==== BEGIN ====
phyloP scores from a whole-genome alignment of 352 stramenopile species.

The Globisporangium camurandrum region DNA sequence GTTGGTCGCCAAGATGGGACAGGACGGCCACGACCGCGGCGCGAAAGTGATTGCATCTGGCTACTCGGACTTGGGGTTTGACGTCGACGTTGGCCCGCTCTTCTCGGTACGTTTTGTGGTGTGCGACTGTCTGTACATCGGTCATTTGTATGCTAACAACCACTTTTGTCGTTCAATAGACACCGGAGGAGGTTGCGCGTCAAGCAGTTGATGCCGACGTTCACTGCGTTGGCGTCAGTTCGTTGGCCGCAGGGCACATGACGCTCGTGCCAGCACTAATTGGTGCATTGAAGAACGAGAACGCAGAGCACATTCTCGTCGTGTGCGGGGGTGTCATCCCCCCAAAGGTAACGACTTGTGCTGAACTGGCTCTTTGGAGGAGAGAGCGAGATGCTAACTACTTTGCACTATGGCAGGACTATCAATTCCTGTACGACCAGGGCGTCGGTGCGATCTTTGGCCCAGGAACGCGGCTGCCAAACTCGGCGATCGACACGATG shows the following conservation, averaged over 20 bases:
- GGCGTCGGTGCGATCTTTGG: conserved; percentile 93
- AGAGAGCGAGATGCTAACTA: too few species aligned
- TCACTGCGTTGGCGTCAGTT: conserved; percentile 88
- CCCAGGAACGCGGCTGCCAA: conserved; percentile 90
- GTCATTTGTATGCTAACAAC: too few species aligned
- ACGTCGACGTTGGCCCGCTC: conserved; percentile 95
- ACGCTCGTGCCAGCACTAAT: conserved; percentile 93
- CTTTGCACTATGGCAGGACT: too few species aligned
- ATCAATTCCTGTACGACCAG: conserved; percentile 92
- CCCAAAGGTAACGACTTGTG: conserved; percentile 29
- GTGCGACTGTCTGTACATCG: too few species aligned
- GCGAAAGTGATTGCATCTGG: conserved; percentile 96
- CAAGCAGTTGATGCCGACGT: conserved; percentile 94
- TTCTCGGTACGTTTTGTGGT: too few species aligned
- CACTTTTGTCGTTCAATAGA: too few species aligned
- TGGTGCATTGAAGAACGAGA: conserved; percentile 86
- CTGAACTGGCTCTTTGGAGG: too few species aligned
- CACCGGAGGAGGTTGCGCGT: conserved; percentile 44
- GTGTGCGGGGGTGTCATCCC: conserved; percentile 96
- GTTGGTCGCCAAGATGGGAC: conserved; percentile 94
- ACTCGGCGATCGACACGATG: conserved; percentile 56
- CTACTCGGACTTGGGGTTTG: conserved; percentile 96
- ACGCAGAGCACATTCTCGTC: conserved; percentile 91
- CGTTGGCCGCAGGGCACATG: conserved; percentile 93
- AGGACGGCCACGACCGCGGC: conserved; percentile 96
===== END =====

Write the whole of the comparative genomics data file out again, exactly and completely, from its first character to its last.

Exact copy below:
phyloP scores from a whole-genome alignment of 352 stramenopile species.

The Globisporangium camurandrum region DNA sequence GTTGGTCGCCAAGATGGGACAGGACGGCCACGACCGCGGCGCGAAAGTGATTGCATCTGGCTACTCGGACTTGGGGTTTGACGTCGACGTTGGCCCGCTCTTCTCGGTACGTTTTGTGGTGTGCGACTGTCTGTACATCGGTCATTTGTATGCTAACAACCACTTTTGTCGTTCAATAGACACCGGAGGAGGTTGCGCGTCAAGCAGTTGATGCCGACGTTCACTGCGTTGGCGTCAGTTCGTTGGCCGCAGGGCACATGACGCTCGTGCCAGCACTAATTGGTGCATTGAAGAACGAGAACGCAGAGCACATTCTCGTCGTGTGCGGGGGTGTCATCCCCCCAAAGGTAACGACTTGTGCTGAACTGGCTCTTTGGAGGAGAGAGCGAGATGCTAACTACTTTGCACTATGGCAGGACTATCAATTCCTGTACGACCAGGGCGTCGGTGCGATCTTTGGCCCAGGAACGCGGCTGCCAAACTCGGCGATCGACACGATG shows the following conservation, averaged over 20 bases:
- GGCGTCGGTGCGATCTTTGG: conserved; percentile 93
- AGAGAGCGAGATGCTAACTA: too few species aligned
- TCACTGCGTTGGCGTCAGTT: conserved; percentile 88
- CCCAGGAACGCGGCTGCCAA: conserved; percentile 90
- GTCATTTGTATGCTAACAAC: too few species aligned
- ACGTCGACGTTGGCCCGCTC: conserved; percentile 95
- ACGCTCGTGCCAGCACTAAT: conserved; percentile 93
- CTTTGCACTATGGCAGGACT: too few species aligned
- ATCAATTCCTGTACGACCAG: conserved; percentile 92
- CCCAAAGGTAACGACTTGTG: conserved; percentile 29
- GTGCGACTGTCTGTACATCG: too few species aligned
- GCGAAAGTGATTGCATCTGG: conserved; percentile 96
- CAAGCAGTTGATGCCGACGT: conserved; percentile 94
- TTCTCGGTACGTTTTGTGGT: too few species aligned
- CACTTTTGTCGTTCAATAGA: too few species aligned
- TGGTGCATTGAAGAACGAGA: conserved; percentile 86
- CTGAACTGGCTCTTTGGAGG: too few species aligned
- CACCGGAGGAGGTTGCGCGT: conserved; percentile 44
- GTGTGCGGGGGTGTCATCCC: conserved; percentile 96
- GTTGGTCGCCAAGATGGGAC: conserved; percentile 94
- ACTCGGCGATCGACACGATG: conserved; percentile 56
- CTACTCGGACTTGGGGTTTG: conserved; percentile 96
- ACGCAGAGCACATTCTCGTC: conserved; percentile 91
- CGTTGGCCGCAGGGCACATG: conserved; percentile 93
- AGGACGGCCACGACCGCGGC: conserved; percentile 96